A new consumer segmentation model reveals hidden opportunities for food brands
The decisions consumers make about food are influenced by more factors than ever before, which means people can no longer be grouped by a single variable such as age, need or gender. This creates a big problem for food brands, many of which innovate based on an outdated consumer segmentation model. To create an updated model that accounts for today's fluid behaviours, attitudes and desires, Kerry studied thousands of consumption occasions across more than 100 product categories. The resulting consumer segmentation model makes it possible for food brands to better identify and target areas of opportunity, refine innovation and focus marketing campaigns to appeal to broader consumer segments.
The End of a One-size-fits-all Approach
Not long ago, consumer groups were assigned to a primary driver such as “health” or “pleasure” and were perceived as remaining static, regardless of time and place. But busy, on-the-go and always-on lifestyles make people harder to pin down. Today, food industry consumer insights show people eat five to eight times day, essentially doubling the number of food-based decisions they make, and many food choices are made on the fly, based more on impulse than planning. To update our understanding of consumer segmentation—and identify new opportunities for innovation—we uncovered fresh insights by interviewing and gathering feedback from 8,500 individuals in five European markets across 18,000 consumption occasions.
At first, our results looked like a series of contradictions. But as we dug deeper, clusters began to form, shaping a fresh new understanding of consumer motivation. Consumer behaviours tend to be not only just defined by needs but also powerful forces such as mindset, location, consumption occasion and company. Most importantly, across the board, decisions tend follow a “purity curve”, with intentions moving from health to experiential along a typical daily food journey.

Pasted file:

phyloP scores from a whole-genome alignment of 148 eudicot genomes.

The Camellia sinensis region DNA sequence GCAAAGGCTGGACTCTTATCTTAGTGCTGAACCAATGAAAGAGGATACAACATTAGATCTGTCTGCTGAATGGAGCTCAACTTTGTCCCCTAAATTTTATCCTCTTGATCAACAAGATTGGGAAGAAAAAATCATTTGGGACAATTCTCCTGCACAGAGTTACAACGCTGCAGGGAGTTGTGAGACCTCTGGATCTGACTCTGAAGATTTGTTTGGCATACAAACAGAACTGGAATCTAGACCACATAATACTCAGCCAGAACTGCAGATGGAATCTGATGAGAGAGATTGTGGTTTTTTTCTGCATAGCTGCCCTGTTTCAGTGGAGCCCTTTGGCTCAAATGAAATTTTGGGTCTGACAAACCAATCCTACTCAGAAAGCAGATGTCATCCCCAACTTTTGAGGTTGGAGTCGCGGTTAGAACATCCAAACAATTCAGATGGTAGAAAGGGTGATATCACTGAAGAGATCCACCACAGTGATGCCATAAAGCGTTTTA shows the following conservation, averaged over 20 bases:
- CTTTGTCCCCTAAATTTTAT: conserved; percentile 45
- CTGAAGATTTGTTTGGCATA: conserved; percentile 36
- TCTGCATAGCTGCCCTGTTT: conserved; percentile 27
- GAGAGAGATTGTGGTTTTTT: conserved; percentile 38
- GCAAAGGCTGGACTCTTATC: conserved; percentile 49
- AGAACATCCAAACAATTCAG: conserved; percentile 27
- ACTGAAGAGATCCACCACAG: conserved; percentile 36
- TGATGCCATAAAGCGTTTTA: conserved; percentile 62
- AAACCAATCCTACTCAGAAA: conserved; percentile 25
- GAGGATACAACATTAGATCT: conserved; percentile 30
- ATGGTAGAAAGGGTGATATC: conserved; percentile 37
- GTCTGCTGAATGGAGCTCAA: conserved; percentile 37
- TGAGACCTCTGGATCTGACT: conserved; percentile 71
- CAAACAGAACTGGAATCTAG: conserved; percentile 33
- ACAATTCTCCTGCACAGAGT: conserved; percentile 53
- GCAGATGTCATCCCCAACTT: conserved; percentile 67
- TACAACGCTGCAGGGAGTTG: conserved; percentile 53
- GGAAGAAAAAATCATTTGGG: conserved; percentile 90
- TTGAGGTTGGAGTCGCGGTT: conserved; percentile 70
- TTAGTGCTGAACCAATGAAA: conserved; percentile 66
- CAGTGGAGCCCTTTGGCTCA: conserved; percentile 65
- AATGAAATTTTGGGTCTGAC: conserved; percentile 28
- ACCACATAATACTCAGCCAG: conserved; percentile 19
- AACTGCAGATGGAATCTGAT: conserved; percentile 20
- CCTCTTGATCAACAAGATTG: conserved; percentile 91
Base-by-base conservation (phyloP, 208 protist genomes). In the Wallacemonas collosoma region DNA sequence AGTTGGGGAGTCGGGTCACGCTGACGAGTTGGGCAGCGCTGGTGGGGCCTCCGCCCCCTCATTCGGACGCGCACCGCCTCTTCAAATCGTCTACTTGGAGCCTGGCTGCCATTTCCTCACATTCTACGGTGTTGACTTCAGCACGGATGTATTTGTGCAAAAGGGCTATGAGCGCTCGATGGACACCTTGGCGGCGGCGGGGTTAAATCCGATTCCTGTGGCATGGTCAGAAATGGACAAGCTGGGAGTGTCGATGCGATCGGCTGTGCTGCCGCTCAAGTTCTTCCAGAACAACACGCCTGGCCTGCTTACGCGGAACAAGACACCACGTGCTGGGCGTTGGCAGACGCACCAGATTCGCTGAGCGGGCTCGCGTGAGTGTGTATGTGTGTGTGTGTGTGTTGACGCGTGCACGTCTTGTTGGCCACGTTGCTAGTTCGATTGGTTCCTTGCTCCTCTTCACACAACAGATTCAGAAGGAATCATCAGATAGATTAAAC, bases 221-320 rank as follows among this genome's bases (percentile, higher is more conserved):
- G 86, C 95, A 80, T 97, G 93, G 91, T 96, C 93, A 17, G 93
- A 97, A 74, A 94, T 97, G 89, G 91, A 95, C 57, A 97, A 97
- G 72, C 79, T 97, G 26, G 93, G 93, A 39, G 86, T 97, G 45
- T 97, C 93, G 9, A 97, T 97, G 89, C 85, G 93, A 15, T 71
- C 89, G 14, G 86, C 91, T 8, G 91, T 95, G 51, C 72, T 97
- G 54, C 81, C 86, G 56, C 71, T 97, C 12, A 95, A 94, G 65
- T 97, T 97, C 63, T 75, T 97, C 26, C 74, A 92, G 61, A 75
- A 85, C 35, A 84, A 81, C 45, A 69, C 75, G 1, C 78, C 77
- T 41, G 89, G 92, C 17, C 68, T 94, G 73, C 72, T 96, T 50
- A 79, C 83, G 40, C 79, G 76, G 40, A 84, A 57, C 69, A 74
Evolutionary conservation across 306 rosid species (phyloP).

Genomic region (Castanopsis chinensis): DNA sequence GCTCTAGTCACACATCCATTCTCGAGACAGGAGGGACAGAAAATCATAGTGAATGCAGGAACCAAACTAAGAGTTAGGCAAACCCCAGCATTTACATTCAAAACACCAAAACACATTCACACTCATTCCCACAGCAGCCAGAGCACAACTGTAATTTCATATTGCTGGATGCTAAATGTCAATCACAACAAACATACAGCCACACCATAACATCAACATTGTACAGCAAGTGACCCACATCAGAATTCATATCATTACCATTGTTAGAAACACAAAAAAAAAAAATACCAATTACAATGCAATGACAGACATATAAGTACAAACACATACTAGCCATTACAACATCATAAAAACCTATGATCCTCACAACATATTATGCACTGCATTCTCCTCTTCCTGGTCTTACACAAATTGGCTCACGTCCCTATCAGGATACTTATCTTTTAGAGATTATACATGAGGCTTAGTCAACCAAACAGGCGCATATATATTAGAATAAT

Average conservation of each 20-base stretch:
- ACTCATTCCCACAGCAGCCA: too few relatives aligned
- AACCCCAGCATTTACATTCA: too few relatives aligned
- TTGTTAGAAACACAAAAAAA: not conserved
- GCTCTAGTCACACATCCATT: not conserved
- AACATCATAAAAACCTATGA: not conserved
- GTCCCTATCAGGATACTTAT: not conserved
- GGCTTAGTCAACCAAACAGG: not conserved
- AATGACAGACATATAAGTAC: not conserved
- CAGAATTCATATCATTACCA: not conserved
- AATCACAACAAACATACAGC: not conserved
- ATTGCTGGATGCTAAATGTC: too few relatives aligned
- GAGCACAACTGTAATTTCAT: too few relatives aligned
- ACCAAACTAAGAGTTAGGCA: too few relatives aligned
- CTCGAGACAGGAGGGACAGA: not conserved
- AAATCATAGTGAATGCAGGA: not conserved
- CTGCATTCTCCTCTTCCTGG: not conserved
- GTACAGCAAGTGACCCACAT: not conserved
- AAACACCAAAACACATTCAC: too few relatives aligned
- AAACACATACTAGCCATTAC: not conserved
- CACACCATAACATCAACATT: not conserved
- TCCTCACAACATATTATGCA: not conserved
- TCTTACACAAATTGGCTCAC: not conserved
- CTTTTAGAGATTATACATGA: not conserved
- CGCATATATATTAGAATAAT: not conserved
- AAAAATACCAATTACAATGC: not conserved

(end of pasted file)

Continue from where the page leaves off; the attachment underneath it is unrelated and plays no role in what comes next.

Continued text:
Understanding the Purity Curve
Regardless of how health-conscious an individual is or isn’t, our new research shows that most people begin with righteous thoughts and disciplined decisions on Monday morning, then move away from these as the day and week progress. Essentially, what starts as rational and conscious behaviour morphs into a more emotional, primal and pleasurable series of choices.
Here are the primary drivers of food decisions throughout the day:
Morning: Mornings are typically driven by the need for more healthy, functional choices.
Afternoon: As the day progresses, consumers need a tasty refuel to keep them going.
Evening: Once evening kicks in, consumers look for more pleasurable and relaxing solutions to help them unwind.
Snacking motivations change through the day: from purity to pleasure
These characteristics are general guidelines, not hard and fast rules. For example, when dining out, whatever the time of day, people tend to choose products that appeal to the senses such as ones with unusual colour or texture.
Identifying Product Gaps Along the Purity Curve
For every occasion, there’s a consumer need food manufacturers can help meet. And for every product, there are variations in formulation and marketing that can affect purchasing decisions.
Take, for instance, the way consumers order throughout the day at a popular coffee chain. Our research found that in the morning, people typically come in looking for refreshment and fuel. They want a basic beverage to give them energy without an abundance of sugar, calories or fat. But later in day, consumers desire a richer and more sensorial experience—such as more flavour or the visual appeal of an Instagram post—starting at around 3PM.
Yoghurt is another category we examined using this new focus. Yoghurt consumption peaks early in the day, when people are focused on health and functional nutrition. Our research indicates that in general, people seek savoury and indulgent snacks during the second half of the day, when their motivations are rooted in pleasurable and taste. To appeal to consumers in the afternoon and evening, yoghurt brands might want to consider offering products with savoury notes and flavours, more toppings or other aspects that could appeal to an experiential audience.
As products evolve to appeal to a wider group of consumers, marketing plans may need to evolve too. For example, a brand launching a new savoury yoghurt may want position the product as an indulgent experience and time ads to run later in the day to match the consumer mindset.
Kerry’s new consumer segmentation model, ConsumerFirst, provides an opportunity for laser-focused product innovation that matches the consumer mindset at a particular time of day. This is a win for consumers who will see a brand that understands and provides for their needs and a win for brands as they build trust, grow relevancy and gain loyalty, ultimately growing their market share. To learn about our proprietary ConsumerFirst study, including the six new consumer segments we identified and this this time-based cycle of need, contact Kerry.